New Commission guidance supports EU Member States in transition to Open Science | European Commission
ab1630's bookmarks 2018-04-26
"The European Commission has made a crucial step on the way to an Open Science system in which knowledge circulates freely, as soon as it is available, through digital and collaborative technology. The revised Recommendation on access to and preservation of scientific information, published today as part of the Digital Single Market package, lays out the blueprint for policies on open access to publications and data that the EU Member States can put in place. The guidelines will give even better support to excellent research across Europe, which will in turn result in scientific, economic and social benefits for the Member States and the Union as a whole. To reap as many of these benefits as possible, it is especially important that open access policies are coordinated across the EU as part of the European Research Area.
Carlos Moedas, Commissioner for Research, Science and Innovation, said: 'Open access to scientific information is a cornerstone of a modern Open Science system. Most EU Member States now have open access policies in place but the situation across the EU varies. This revised Recommendation provides very powerful guidance to the Member States so that they can reach their goal of transition to immediate open access as the default by 2020.'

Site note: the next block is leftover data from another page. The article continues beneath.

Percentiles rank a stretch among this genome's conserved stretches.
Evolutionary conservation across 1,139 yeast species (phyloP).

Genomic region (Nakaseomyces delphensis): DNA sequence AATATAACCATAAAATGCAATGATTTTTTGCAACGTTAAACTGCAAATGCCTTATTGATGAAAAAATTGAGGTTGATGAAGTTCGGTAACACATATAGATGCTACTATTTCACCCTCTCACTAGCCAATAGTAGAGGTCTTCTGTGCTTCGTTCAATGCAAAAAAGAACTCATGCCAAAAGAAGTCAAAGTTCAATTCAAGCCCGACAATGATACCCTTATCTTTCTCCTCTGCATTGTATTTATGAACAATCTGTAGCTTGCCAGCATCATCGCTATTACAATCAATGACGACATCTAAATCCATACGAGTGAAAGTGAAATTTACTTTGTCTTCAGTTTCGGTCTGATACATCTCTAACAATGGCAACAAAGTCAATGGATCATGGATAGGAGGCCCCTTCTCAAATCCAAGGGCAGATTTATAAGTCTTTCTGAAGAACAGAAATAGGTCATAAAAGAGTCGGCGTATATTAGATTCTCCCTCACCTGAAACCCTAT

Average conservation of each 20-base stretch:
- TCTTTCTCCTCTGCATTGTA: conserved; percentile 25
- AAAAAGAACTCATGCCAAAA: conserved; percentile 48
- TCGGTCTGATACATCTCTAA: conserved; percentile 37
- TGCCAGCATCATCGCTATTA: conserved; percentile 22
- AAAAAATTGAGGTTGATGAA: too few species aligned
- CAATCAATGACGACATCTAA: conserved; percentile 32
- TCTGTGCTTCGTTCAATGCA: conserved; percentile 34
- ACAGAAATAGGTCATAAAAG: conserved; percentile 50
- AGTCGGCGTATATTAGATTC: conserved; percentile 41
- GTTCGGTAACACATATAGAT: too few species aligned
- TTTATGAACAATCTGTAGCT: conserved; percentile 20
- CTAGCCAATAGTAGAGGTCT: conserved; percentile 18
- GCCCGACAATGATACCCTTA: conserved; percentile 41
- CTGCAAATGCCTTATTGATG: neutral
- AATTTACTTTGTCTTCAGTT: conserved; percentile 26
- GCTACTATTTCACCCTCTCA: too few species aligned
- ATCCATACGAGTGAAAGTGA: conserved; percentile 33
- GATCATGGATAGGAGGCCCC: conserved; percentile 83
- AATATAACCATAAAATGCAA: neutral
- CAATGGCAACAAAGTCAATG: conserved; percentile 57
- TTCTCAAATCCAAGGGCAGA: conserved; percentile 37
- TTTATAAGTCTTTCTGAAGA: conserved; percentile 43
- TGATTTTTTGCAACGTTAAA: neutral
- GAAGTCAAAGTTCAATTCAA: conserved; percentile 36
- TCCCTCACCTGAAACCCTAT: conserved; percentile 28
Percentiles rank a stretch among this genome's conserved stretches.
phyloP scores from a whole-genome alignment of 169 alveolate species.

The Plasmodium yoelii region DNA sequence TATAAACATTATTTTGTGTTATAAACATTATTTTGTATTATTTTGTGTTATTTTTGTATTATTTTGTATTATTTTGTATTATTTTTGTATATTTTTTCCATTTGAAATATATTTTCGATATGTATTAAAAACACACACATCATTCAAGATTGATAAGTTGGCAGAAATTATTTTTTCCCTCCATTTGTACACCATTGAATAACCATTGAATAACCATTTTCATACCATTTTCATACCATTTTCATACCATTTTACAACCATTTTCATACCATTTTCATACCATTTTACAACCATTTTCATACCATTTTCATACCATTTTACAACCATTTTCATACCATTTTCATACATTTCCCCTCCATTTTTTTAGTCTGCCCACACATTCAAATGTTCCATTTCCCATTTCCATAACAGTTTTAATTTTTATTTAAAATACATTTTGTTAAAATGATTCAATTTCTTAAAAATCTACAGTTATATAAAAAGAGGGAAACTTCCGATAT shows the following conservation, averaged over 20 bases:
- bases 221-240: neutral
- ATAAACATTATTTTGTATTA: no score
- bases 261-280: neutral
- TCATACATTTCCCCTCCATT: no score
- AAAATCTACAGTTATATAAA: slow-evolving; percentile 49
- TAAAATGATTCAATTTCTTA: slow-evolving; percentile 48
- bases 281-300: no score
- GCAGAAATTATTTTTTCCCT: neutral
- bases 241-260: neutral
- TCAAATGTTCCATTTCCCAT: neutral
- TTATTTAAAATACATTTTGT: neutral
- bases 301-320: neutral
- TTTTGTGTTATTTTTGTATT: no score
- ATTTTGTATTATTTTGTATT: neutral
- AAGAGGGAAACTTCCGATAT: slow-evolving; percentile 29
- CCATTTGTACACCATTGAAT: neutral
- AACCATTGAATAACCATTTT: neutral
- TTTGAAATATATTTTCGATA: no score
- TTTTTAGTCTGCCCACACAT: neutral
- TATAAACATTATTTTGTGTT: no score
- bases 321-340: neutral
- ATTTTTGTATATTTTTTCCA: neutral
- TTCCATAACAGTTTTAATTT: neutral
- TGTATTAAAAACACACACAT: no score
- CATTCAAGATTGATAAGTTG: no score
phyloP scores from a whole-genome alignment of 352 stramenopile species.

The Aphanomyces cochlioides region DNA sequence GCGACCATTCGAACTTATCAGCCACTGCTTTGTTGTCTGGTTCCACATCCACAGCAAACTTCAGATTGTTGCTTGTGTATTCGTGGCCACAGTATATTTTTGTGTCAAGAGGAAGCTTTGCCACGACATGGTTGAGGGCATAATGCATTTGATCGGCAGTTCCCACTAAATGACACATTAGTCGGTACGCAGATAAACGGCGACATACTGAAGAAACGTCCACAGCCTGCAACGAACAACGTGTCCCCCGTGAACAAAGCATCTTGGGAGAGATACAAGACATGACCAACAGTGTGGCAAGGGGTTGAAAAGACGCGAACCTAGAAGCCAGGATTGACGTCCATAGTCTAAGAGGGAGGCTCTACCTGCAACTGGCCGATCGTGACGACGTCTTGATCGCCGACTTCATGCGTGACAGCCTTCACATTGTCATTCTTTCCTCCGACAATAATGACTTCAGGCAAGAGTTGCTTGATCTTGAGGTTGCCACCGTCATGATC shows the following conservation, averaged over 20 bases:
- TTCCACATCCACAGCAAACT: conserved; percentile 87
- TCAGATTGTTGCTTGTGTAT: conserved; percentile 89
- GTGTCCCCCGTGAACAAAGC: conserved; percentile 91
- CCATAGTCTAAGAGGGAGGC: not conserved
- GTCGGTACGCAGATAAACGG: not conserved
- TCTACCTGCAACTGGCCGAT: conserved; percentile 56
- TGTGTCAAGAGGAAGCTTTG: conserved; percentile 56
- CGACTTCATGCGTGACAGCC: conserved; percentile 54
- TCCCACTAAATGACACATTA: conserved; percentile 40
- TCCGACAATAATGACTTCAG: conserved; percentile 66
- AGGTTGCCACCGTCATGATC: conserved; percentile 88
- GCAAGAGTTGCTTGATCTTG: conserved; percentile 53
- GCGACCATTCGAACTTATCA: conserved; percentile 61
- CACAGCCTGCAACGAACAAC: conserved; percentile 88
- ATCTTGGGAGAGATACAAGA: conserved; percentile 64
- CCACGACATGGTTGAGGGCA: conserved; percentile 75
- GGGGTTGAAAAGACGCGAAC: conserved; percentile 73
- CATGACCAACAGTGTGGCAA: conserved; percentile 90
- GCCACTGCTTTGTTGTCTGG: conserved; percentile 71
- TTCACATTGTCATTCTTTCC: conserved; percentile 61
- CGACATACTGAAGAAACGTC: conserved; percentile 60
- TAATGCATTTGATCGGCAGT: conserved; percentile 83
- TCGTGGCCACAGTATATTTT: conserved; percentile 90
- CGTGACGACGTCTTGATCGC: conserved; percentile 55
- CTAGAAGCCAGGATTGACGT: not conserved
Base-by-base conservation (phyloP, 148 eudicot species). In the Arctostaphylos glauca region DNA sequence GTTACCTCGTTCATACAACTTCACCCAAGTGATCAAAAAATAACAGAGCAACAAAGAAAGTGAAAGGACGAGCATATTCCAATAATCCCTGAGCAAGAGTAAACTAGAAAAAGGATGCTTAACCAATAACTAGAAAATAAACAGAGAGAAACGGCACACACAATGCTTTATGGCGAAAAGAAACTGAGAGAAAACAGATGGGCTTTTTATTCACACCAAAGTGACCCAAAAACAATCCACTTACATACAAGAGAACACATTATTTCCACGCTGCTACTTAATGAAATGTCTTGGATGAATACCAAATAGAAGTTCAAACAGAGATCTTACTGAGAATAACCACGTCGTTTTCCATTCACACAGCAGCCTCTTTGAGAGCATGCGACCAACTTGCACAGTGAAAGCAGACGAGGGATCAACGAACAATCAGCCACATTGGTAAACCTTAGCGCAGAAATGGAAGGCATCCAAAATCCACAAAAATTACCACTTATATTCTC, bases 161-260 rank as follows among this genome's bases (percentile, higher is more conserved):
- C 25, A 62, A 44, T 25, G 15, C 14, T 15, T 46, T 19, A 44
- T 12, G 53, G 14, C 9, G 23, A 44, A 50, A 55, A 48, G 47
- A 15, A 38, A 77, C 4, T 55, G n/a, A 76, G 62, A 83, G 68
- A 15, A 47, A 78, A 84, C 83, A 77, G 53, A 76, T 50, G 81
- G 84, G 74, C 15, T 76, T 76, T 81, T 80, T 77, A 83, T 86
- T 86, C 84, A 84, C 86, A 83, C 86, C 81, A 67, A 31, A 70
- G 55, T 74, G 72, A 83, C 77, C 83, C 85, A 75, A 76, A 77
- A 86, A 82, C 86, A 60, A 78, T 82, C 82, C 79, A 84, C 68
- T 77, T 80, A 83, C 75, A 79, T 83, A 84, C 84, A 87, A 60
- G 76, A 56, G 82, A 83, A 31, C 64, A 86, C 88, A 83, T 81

EU Member States can now use the Recommendation to set and implement clear national policies to cover all the different aspects of Open Science. The new Recommendation reflects developments in areas such as research data management (including the concept of FAIR data i.e. data that is Findable, Accessible, Interoperable and Re-usable), Text and Data Mining (TDM) and technical standards that enable re-use incentive schemes. It reflects ongoing developments at the EU level of the European Open Science Cloud, and it more accurately takes into account the increased capacity of data analytics of today and its role in research. It also clarifies the issue of reward systems for researchers to share data and commit to other open science practices on the one hand, and skills and competences of researchers and staff from research institutions on the other. The original Recommendation on access to and preservation of scientific information was adopted in 2012 (2012/417/EU). The Commission now revised it in the context of the developments in practices and policies in Open Science, as well as in connection with the new provisions in the revised Public Sector Information Directive (PSI) and the preparation of the next Framework Programme for Research and Innovation."